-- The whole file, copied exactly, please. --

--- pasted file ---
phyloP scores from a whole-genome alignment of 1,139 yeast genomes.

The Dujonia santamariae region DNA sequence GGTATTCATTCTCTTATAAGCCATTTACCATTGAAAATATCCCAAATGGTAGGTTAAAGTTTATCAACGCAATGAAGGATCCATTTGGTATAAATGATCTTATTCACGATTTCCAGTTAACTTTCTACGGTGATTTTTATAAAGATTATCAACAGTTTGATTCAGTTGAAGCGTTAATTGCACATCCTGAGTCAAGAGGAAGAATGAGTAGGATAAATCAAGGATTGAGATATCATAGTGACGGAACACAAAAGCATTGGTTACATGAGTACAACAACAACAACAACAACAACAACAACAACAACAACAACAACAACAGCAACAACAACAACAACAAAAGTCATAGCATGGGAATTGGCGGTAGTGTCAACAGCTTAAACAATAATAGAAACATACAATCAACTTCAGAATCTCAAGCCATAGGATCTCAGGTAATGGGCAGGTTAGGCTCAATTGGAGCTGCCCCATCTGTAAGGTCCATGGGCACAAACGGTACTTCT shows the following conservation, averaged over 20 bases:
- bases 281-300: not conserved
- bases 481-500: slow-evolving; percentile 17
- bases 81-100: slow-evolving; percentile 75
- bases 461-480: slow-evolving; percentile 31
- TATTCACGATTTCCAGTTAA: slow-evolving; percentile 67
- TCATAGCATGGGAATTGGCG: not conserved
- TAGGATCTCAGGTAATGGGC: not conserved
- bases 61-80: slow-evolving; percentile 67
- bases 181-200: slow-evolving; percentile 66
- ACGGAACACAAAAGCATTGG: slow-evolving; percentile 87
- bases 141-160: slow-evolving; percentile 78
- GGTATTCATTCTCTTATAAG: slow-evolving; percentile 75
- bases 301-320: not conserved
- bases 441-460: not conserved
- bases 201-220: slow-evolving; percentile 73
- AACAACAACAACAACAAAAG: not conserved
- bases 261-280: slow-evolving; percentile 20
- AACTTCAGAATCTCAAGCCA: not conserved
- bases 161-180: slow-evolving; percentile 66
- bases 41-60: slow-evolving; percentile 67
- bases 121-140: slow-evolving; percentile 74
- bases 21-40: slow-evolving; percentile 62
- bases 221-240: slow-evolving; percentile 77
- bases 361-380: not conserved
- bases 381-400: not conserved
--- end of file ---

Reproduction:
phyloP scores from a whole-genome alignment of 1,139 yeast genomes.

The Dujonia santamariae region DNA sequence GGTATTCATTCTCTTATAAGCCATTTACCATTGAAAATATCCCAAATGGTAGGTTAAAGTTTATCAACGCAATGAAGGATCCATTTGGTATAAATGATCTTATTCACGATTTCCAGTTAACTTTCTACGGTGATTTTTATAAAGATTATCAACAGTTTGATTCAGTTGAAGCGTTAATTGCACATCCTGAGTCAAGAGGAAGAATGAGTAGGATAAATCAAGGATTGAGATATCATAGTGACGGAACACAAAAGCATTGGTTACATGAGTACAACAACAACAACAACAACAACAACAACAACAACAACAACAACAACAGCAACAACAACAACAACAAAAGTCATAGCATGGGAATTGGCGGTAGTGTCAACAGCTTAAACAATAATAGAAACATACAATCAACTTCAGAATCTCAAGCCATAGGATCTCAGGTAATGGGCAGGTTAGGCTCAATTGGAGCTGCCCCATCTGTAAGGTCCATGGGCACAAACGGTACTTCT shows the following conservation, averaged over 20 bases:
- bases 281-300: not conserved
- bases 481-500: slow-evolving; percentile 17
- bases 81-100: slow-evolving; percentile 75
- bases 461-480: slow-evolving; percentile 31
- TATTCACGATTTCCAGTTAA: slow-evolving; percentile 67
- TCATAGCATGGGAATTGGCG: not conserved
- TAGGATCTCAGGTAATGGGC: not conserved
- bases 61-80: slow-evolving; percentile 67
- bases 181-200: slow-evolving; percentile 66
- ACGGAACACAAAAGCATTGG: slow-evolving; percentile 87
- bases 141-160: slow-evolving; percentile 78
- GGTATTCATTCTCTTATAAG: slow-evolving; percentile 75
- bases 301-320: not conserved
- bases 441-460: not conserved
- bases 201-220: slow-evolving; percentile 73
- AACAACAACAACAACAAAAG: not conserved
- bases 261-280: slow-evolving; percentile 20
- AACTTCAGAATCTCAAGCCA: not conserved
- bases 161-180: slow-evolving; percentile 66
- bases 41-60: slow-evolving; percentile 67
- bases 121-140: slow-evolving; percentile 74
- bases 21-40: slow-evolving; percentile 62
- bases 221-240: slow-evolving; percentile 77
- bases 361-380: not conserved
- bases 381-400: not conserved